This means that D&I should underscore every element of your employer branding and recruitment marketing strategy, with consistent positioning and messaging across all assets of career related collateral. One of the primary goals of building an employer brand should be to imbue prospective hires with a sense of affinity for an employer’s mission, vision and values. For diverse candidates, being able to identify with a prospective employer is incumbent on being able to identify with workers with similar backgrounds and shared experiences.A strong diversity #recruitment strategy is key in #TalentAcquisition. Learn more by reading about the three things @MattCharney believes will bolster your company culture!Tweet This!
If your career site and collateral only features a bunch of middle aged white dudes, then you’re probably not going to be very successful at recruiting anyone but, you guessed it, middle aged white dudes – which is kind of antithetical to the entire point of creating a diversity strategy to begin with.
From recruitment marketing materials to benefits descriptions, prospective applicants and passive candidates alike should have no question that your company’s culture is one where they’ll feel welcomed, valued and appreciated. This should start at the top; if you haven’t done so, consider lobbying your senior leaders or executive team to create an official statement – whether a written policy, a personal letter or even a short video – that showcases their commitment to building an inclusive workplace for every employee.
Executive buy-in is essential, but it doesn’t stop at the top. If you’re taking your diversity hiring initiatives from the back office to the frontlines, it’s important to make sure your messaging and positioning is an authentic and accurate portrayal of how diversity works within your existing workforce.
The best way to do this is to make sure your strongest internal advocates – and most prominent brand ambassadors – are representative of the same diverse populations and protected classes who you’re trying to hire – on campus or otherwise. Because informal biases aren’t always a bad thing.
Fish where the fish are.
It’s pretty easy to claim you’re committed to diversity or have a United Colors of Benetton approach to building an employer brand, but few employers have a concerted strategy for proactively targeting diverse populations as part of their campus recruiting programs. Like sourcing for any other pool of hard-to-find candidates, however, the best strategy for building a diverse pipeline on campus is simple: you have to fish where the fish are, so to speak.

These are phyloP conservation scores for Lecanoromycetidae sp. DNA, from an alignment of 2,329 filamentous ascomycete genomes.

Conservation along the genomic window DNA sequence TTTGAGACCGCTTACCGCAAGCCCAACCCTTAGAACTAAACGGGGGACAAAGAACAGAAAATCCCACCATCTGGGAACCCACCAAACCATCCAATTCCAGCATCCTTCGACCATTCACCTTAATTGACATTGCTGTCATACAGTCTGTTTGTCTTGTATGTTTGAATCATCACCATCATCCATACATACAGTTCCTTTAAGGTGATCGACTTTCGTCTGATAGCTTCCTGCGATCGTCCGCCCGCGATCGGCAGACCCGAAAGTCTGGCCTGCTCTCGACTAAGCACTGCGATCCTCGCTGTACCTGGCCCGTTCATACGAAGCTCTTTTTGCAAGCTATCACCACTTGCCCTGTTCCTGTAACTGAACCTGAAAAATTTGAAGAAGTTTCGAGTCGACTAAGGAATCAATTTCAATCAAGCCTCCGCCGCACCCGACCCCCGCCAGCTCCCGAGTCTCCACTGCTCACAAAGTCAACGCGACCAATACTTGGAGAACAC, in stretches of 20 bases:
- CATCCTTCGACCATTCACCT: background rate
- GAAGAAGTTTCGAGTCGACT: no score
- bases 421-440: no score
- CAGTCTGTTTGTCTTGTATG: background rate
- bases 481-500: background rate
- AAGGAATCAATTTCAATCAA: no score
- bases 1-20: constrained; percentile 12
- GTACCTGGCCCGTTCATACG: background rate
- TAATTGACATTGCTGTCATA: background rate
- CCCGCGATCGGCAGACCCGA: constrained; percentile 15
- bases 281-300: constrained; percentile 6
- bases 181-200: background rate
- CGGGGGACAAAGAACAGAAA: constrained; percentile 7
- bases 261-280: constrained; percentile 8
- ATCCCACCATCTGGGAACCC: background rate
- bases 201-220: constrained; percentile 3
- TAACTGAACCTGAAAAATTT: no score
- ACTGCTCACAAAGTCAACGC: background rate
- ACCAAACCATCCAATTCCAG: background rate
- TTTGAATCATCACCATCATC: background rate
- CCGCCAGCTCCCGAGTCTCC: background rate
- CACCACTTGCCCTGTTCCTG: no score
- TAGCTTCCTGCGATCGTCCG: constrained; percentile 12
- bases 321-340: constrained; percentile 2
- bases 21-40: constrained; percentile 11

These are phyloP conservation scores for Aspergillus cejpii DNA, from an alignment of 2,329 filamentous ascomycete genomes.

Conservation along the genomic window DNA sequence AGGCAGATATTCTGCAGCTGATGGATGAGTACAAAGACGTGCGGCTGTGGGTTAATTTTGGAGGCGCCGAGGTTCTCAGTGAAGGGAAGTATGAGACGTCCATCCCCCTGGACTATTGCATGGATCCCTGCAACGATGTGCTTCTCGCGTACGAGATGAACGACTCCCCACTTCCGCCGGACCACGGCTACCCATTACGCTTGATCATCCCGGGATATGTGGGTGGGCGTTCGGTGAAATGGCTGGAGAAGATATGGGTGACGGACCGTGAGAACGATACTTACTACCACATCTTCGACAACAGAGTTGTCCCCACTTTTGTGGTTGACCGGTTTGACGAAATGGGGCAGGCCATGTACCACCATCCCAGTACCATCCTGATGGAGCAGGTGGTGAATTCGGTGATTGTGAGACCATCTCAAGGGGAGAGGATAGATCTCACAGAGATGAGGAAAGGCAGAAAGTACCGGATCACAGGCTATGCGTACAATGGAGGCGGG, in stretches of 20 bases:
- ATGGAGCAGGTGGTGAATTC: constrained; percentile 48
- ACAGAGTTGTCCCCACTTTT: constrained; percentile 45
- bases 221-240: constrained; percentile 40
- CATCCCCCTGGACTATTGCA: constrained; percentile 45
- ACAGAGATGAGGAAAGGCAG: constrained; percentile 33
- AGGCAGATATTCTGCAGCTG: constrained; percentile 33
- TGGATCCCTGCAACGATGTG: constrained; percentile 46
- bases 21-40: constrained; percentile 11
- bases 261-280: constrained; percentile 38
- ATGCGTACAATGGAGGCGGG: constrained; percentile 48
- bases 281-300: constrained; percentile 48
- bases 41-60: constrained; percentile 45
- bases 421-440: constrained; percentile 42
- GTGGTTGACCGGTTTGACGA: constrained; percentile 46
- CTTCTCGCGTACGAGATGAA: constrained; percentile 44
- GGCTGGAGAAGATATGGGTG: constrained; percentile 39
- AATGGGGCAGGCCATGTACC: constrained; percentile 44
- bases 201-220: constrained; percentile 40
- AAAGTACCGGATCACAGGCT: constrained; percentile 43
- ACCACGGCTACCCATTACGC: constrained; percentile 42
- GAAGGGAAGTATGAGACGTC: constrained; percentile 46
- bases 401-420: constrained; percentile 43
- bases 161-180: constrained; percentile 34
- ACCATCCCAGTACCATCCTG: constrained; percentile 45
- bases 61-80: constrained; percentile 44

Most employers have a strategy for targeting specific schools and programs, but these are often based off of academic reputation rather than demographic representation; sure, there are diverse candidates at the Harvards and Stanfords of the world, but including schools like Historically Black Colleges and Universities (HBCUs) or Hispanic Serving Institutions (HSIs) in your campus recruiting efforts is an easy way to make a significant impact on the efficacy of these efforts.
Building an employer brand and reputation as an employer of choice at these institutions will continue to pay dividends when it comes to building and maintaining a diverse workforce today – and tomorrow. If you’re not already actively targeting these schools in your campus recruiting initiatives, then you need to start now, or risk falling behind the competition for top diverse talent.
Invest in Learning.
One easy diversity recruiting strategy that’s perhaps too often overlooked is offering financial inducements, like scholarships, tuition reimbursement or on-the-job training, that can not only help attract underrepresented workers to open jobs, but make them more effective and efficient at those jobs, too.
From apprenticeship programs to tax incentives, continuing education or professional training programs can cost a fractional amount compared to other campus or D&I initiatives, but have a much greater ROI when it comes to both recruiting and retention.
Studies show that employees who have access to formal or informal learning opportunities or training programs at work stay longer, are more satisfied with their jobs, and more likely to recommend their employer to a friend.
Which is why diversity hiring is one business case that no employer out there can argue with – and that’s the bottom line.